Overall, the Germans treated the Americans well. They stayed in the barracks and were provided limited sports equipment and a football. Around Christmas, they put on a Christmas play for the Germans, and the German commander came down and watched.

In his compound there were two captured radio engineers who somehow had smuggled in old radio parts and had built a radio. Over the winter those radios were plugged into the German electrical system and the prisoners were able to hear Eisenhower over the BBC. They heard the message “Stay where you are. We’ll get to you before you can get to us.”

In the middle of February, in the cold bleakness of winter, Bishop and others of his compound were put on a train and sent to Stalag Luft I. He would remain in Stalag Luft I, located near Barth, Germany, for the remainder of the war. It was then that he learned that the German commanders had received word from Hitler that no airmen were to be repatriated, or returned back to the Allies, alive.

On April 30, 1945, a can was thrown over the wall of Bishop’s compound. That’s how he and the other captives learned that the Germans were leaving. In the dead of night the Germans slipped out and on May 1, Bishop’s birthday, he awoke a free man in an enemy POW camp. Thousands of soldiers were running around, not really knowing what to do. Well, a few people journeyed down to the town of Barth and used a printing press to create the “Rusky Paper.” Bishop still holds onto his copy of the paper.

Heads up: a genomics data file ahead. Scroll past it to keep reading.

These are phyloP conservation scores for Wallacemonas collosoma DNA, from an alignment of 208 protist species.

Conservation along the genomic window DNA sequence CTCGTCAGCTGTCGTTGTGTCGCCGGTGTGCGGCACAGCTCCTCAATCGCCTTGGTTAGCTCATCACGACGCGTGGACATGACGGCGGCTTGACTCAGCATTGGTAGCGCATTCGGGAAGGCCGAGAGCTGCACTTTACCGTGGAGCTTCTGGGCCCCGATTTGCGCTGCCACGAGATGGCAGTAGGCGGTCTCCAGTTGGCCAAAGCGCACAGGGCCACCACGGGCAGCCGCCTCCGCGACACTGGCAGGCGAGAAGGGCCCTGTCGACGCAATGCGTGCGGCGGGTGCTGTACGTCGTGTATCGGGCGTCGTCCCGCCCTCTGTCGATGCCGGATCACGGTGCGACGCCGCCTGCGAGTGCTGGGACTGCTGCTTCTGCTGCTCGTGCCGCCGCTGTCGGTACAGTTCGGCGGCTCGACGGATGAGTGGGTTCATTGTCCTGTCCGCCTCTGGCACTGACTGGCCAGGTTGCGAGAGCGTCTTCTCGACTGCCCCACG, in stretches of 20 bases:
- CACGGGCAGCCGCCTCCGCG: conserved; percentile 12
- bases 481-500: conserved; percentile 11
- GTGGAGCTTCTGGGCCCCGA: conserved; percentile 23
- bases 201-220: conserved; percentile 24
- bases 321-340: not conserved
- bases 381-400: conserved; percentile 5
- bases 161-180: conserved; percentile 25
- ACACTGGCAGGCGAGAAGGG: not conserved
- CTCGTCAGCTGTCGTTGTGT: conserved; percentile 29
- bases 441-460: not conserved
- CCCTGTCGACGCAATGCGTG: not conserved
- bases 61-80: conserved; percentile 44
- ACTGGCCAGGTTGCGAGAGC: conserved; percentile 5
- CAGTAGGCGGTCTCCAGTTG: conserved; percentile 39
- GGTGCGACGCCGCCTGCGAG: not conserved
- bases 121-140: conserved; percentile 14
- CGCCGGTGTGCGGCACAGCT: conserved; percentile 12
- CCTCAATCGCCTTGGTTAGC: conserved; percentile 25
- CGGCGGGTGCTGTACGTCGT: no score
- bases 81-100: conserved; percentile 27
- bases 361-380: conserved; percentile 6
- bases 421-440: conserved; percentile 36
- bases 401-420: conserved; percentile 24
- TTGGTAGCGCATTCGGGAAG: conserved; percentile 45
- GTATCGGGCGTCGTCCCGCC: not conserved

The Russians soon arrived and arrangements were made to evacuate the airmen to an airfield in Barth. The Allies flew in ten B-17s to a nearby airfield and loaded up 30 POWs at a time flying them back to France. It was one of the most organized loading of soldiers onto the aircraft that Bishop had ever seen. The aircraft would land and taxi around and these 30 men would line up at their stake and walk over to the aircraft and hop on board and the plane would then fly away as the next plane would come up and 30 more men would hop on board. They flew all the way back to France close to Camp Lucky Strike where they finally had an opportunity to clean up.

“We were a mess,” notes the quiet-spoken Bishop.

He made it back to the U.S. and received his train ticket back home. He hopped on a train from New Jersey and took that train to within a few miles of his hometown. He had sent a telegram to his parents that he would be arriving in nearby Salamanca around 6:30 p.m. His parents had not received his telegram yet and it was actually their neighbor from up the road that actually told his parents that he was back in town. He admittedly had a “teary” gathering with his parents.

Bishop later married, raised three children with Laura, his wife of 67 years, and worked as Little Valley’s postmaster and as a carpenter. Like many veterans, the 94-year-old and his wife still live quietly in their hometown with few knowing the details of his fight for survival far from home.

Matthew DeWinde is a history student at the State University of Fredonia. He served as an intern with the Defenders of Freedom project at the Robert H. Jackson Center in Jamestown.